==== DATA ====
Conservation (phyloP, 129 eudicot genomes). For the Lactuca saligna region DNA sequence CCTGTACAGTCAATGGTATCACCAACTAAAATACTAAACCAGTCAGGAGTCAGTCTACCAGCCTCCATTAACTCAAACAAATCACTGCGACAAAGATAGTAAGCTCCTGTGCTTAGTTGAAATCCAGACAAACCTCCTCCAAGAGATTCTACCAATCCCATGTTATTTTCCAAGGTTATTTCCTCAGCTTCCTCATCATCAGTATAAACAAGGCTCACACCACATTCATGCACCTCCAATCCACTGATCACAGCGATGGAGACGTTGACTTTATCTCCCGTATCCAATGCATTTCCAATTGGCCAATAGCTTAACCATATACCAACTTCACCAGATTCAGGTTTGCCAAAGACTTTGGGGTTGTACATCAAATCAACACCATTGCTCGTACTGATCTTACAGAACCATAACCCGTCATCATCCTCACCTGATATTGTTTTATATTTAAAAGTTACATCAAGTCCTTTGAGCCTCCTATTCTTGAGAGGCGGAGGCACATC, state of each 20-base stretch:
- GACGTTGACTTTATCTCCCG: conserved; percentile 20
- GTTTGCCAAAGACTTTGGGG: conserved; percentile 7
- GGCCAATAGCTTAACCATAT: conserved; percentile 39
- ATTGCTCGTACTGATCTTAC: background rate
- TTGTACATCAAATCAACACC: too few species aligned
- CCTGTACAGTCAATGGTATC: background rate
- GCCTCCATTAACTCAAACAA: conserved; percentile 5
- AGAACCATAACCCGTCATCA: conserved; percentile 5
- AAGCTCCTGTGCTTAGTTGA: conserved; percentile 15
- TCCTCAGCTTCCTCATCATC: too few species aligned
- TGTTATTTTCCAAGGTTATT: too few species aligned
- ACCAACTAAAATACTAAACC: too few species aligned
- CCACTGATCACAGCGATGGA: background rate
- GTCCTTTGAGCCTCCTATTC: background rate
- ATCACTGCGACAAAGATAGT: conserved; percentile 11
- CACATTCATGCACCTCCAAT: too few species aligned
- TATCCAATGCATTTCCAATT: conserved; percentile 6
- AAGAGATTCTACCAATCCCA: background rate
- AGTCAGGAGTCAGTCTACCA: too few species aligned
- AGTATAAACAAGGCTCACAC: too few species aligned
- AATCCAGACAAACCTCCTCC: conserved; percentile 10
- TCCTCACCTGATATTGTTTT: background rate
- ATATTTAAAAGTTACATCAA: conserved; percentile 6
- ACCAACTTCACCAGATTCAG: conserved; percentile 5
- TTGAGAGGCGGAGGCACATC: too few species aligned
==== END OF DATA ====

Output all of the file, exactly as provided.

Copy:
Conservation (phyloP, 129 eudicot genomes). For the Lactuca saligna region DNA sequence CCTGTACAGTCAATGGTATCACCAACTAAAATACTAAACCAGTCAGGAGTCAGTCTACCAGCCTCCATTAACTCAAACAAATCACTGCGACAAAGATAGTAAGCTCCTGTGCTTAGTTGAAATCCAGACAAACCTCCTCCAAGAGATTCTACCAATCCCATGTTATTTTCCAAGGTTATTTCCTCAGCTTCCTCATCATCAGTATAAACAAGGCTCACACCACATTCATGCACCTCCAATCCACTGATCACAGCGATGGAGACGTTGACTTTATCTCCCGTATCCAATGCATTTCCAATTGGCCAATAGCTTAACCATATACCAACTTCACCAGATTCAGGTTTGCCAAAGACTTTGGGGTTGTACATCAAATCAACACCATTGCTCGTACTGATCTTACAGAACCATAACCCGTCATCATCCTCACCTGATATTGTTTTATATTTAAAAGTTACATCAAGTCCTTTGAGCCTCCTATTCTTGAGAGGCGGAGGCACATC, state of each 20-base stretch:
- GACGTTGACTTTATCTCCCG: conserved; percentile 20
- GTTTGCCAAAGACTTTGGGG: conserved; percentile 7
- GGCCAATAGCTTAACCATAT: conserved; percentile 39
- ATTGCTCGTACTGATCTTAC: background rate
- TTGTACATCAAATCAACACC: too few species aligned
- CCTGTACAGTCAATGGTATC: background rate
- GCCTCCATTAACTCAAACAA: conserved; percentile 5
- AGAACCATAACCCGTCATCA: conserved; percentile 5
- AAGCTCCTGTGCTTAGTTGA: conserved; percentile 15
- TCCTCAGCTTCCTCATCATC: too few species aligned
- TGTTATTTTCCAAGGTTATT: too few species aligned
- ACCAACTAAAATACTAAACC: too few species aligned
- CCACTGATCACAGCGATGGA: background rate
- GTCCTTTGAGCCTCCTATTC: background rate
- ATCACTGCGACAAAGATAGT: conserved; percentile 11
- CACATTCATGCACCTCCAAT: too few species aligned
- TATCCAATGCATTTCCAATT: conserved; percentile 6
- AAGAGATTCTACCAATCCCA: background rate
- AGTCAGGAGTCAGTCTACCA: too few species aligned
- AGTATAAACAAGGCTCACAC: too few species aligned
- AATCCAGACAAACCTCCTCC: conserved; percentile 10
- TCCTCACCTGATATTGTTTT: background rate
- ATATTTAAAAGTTACATCAA: conserved; percentile 6
- ACCAACTTCACCAGATTCAG: conserved; percentile 5
- TTGAGAGGCGGAGGCACATC: too few species aligned